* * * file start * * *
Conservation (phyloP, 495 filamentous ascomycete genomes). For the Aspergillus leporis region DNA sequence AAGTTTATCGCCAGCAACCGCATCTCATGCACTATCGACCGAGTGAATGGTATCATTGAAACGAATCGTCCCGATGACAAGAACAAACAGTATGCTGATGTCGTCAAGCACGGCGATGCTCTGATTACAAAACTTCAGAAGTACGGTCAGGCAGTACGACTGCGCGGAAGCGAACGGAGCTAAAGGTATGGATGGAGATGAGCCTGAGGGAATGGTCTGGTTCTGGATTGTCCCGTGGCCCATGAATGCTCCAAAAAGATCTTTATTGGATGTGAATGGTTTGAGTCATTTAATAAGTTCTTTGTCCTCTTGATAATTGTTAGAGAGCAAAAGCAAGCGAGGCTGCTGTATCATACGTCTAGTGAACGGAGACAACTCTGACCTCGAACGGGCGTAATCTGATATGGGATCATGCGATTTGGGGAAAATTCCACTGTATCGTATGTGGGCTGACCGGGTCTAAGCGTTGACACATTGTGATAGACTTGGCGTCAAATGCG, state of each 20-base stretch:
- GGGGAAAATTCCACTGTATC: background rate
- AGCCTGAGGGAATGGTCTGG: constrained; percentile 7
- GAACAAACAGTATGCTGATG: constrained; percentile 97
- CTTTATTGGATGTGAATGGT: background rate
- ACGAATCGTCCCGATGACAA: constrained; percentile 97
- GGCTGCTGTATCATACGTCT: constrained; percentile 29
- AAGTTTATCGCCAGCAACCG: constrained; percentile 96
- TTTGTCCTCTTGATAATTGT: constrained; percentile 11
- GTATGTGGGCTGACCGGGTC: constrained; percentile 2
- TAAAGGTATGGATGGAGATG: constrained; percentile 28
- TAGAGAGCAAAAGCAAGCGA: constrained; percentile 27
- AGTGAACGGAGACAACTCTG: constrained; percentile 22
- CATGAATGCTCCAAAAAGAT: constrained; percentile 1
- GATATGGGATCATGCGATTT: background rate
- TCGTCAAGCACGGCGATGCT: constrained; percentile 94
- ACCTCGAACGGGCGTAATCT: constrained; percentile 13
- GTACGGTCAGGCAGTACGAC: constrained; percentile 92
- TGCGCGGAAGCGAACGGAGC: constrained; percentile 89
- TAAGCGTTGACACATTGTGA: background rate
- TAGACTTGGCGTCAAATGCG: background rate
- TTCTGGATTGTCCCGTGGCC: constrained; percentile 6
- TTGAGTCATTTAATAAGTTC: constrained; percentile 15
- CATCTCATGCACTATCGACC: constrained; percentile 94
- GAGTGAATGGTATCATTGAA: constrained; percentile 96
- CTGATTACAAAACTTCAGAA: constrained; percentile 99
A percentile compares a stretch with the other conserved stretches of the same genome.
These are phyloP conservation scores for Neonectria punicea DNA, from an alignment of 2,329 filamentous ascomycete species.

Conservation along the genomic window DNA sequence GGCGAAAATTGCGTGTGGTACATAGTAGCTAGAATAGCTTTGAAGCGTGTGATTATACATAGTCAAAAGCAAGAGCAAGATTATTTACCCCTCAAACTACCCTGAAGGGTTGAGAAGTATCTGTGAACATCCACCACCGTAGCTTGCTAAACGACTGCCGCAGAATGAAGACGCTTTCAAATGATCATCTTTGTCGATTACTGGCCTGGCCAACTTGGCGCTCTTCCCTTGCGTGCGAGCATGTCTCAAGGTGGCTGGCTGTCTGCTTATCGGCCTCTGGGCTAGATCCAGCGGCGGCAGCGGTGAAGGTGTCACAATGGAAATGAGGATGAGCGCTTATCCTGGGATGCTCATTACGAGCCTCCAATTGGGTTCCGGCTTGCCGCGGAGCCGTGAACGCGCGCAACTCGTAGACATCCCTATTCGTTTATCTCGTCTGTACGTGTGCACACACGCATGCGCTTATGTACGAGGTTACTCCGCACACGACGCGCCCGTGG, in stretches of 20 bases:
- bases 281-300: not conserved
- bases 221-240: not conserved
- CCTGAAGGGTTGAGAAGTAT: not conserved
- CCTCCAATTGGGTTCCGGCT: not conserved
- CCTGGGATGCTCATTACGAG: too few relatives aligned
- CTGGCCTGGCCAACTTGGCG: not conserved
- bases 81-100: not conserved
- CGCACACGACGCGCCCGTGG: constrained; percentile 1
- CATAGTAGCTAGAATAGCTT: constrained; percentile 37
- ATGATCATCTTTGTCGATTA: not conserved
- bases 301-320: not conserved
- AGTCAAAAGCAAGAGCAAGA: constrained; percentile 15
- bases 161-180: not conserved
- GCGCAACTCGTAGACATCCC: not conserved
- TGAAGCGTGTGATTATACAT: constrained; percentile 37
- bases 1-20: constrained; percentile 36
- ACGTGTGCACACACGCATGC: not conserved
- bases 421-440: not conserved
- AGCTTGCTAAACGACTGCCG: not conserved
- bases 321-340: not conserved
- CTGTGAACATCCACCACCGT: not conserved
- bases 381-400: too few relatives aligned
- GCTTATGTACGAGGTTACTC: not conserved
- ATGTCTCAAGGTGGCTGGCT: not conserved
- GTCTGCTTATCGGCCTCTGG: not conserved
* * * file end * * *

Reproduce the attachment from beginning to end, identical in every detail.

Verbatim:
Conservation (phyloP, 495 filamentous ascomycete genomes). For the Aspergillus leporis region DNA sequence AAGTTTATCGCCAGCAACCGCATCTCATGCACTATCGACCGAGTGAATGGTATCATTGAAACGAATCGTCCCGATGACAAGAACAAACAGTATGCTGATGTCGTCAAGCACGGCGATGCTCTGATTACAAAACTTCAGAAGTACGGTCAGGCAGTACGACTGCGCGGAAGCGAACGGAGCTAAAGGTATGGATGGAGATGAGCCTGAGGGAATGGTCTGGTTCTGGATTGTCCCGTGGCCCATGAATGCTCCAAAAAGATCTTTATTGGATGTGAATGGTTTGAGTCATTTAATAAGTTCTTTGTCCTCTTGATAATTGTTAGAGAGCAAAAGCAAGCGAGGCTGCTGTATCATACGTCTAGTGAACGGAGACAACTCTGACCTCGAACGGGCGTAATCTGATATGGGATCATGCGATTTGGGGAAAATTCCACTGTATCGTATGTGGGCTGACCGGGTCTAAGCGTTGACACATTGTGATAGACTTGGCGTCAAATGCG, state of each 20-base stretch:
- GGGGAAAATTCCACTGTATC: background rate
- AGCCTGAGGGAATGGTCTGG: constrained; percentile 7
- GAACAAACAGTATGCTGATG: constrained; percentile 97
- CTTTATTGGATGTGAATGGT: background rate
- ACGAATCGTCCCGATGACAA: constrained; percentile 97
- GGCTGCTGTATCATACGTCT: constrained; percentile 29
- AAGTTTATCGCCAGCAACCG: constrained; percentile 96
- TTTGTCCTCTTGATAATTGT: constrained; percentile 11
- GTATGTGGGCTGACCGGGTC: constrained; percentile 2
- TAAAGGTATGGATGGAGATG: constrained; percentile 28
- TAGAGAGCAAAAGCAAGCGA: constrained; percentile 27
- AGTGAACGGAGACAACTCTG: constrained; percentile 22
- CATGAATGCTCCAAAAAGAT: constrained; percentile 1
- GATATGGGATCATGCGATTT: background rate
- TCGTCAAGCACGGCGATGCT: constrained; percentile 94
- ACCTCGAACGGGCGTAATCT: constrained; percentile 13
- GTACGGTCAGGCAGTACGAC: constrained; percentile 92
- TGCGCGGAAGCGAACGGAGC: constrained; percentile 89
- TAAGCGTTGACACATTGTGA: background rate
- TAGACTTGGCGTCAAATGCG: background rate
- TTCTGGATTGTCCCGTGGCC: constrained; percentile 6
- TTGAGTCATTTAATAAGTTC: constrained; percentile 15
- CATCTCATGCACTATCGACC: constrained; percentile 94
- GAGTGAATGGTATCATTGAA: constrained; percentile 96
- CTGATTACAAAACTTCAGAA: constrained; percentile 99
A percentile compares a stretch with the other conserved stretches of the same genome.
These are phyloP conservation scores for Neonectria punicea DNA, from an alignment of 2,329 filamentous ascomycete species.

Conservation along the genomic window DNA sequence GGCGAAAATTGCGTGTGGTACATAGTAGCTAGAATAGCTTTGAAGCGTGTGATTATACATAGTCAAAAGCAAGAGCAAGATTATTTACCCCTCAAACTACCCTGAAGGGTTGAGAAGTATCTGTGAACATCCACCACCGTAGCTTGCTAAACGACTGCCGCAGAATGAAGACGCTTTCAAATGATCATCTTTGTCGATTACTGGCCTGGCCAACTTGGCGCTCTTCCCTTGCGTGCGAGCATGTCTCAAGGTGGCTGGCTGTCTGCTTATCGGCCTCTGGGCTAGATCCAGCGGCGGCAGCGGTGAAGGTGTCACAATGGAAATGAGGATGAGCGCTTATCCTGGGATGCTCATTACGAGCCTCCAATTGGGTTCCGGCTTGCCGCGGAGCCGTGAACGCGCGCAACTCGTAGACATCCCTATTCGTTTATCTCGTCTGTACGTGTGCACACACGCATGCGCTTATGTACGAGGTTACTCCGCACACGACGCGCCCGTGG, in stretches of 20 bases:
- bases 281-300: not conserved
- bases 221-240: not conserved
- CCTGAAGGGTTGAGAAGTAT: not conserved
- CCTCCAATTGGGTTCCGGCT: not conserved
- CCTGGGATGCTCATTACGAG: too few relatives aligned
- CTGGCCTGGCCAACTTGGCG: not conserved
- bases 81-100: not conserved
- CGCACACGACGCGCCCGTGG: constrained; percentile 1
- CATAGTAGCTAGAATAGCTT: constrained; percentile 37
- ATGATCATCTTTGTCGATTA: not conserved
- bases 301-320: not conserved
- AGTCAAAAGCAAGAGCAAGA: constrained; percentile 15
- bases 161-180: not conserved
- GCGCAACTCGTAGACATCCC: not conserved
- TGAAGCGTGTGATTATACAT: constrained; percentile 37
- bases 1-20: constrained; percentile 36
- ACGTGTGCACACACGCATGC: not conserved
- bases 421-440: not conserved
- AGCTTGCTAAACGACTGCCG: not conserved
- bases 321-340: not conserved
- CTGTGAACATCCACCACCGT: not conserved
- bases 381-400: too few relatives aligned
- GCTTATGTACGAGGTTACTC: not conserved
- ATGTCTCAAGGTGGCTGGCT: not conserved
- GTCTGCTTATCGGCCTCTGG: not conserved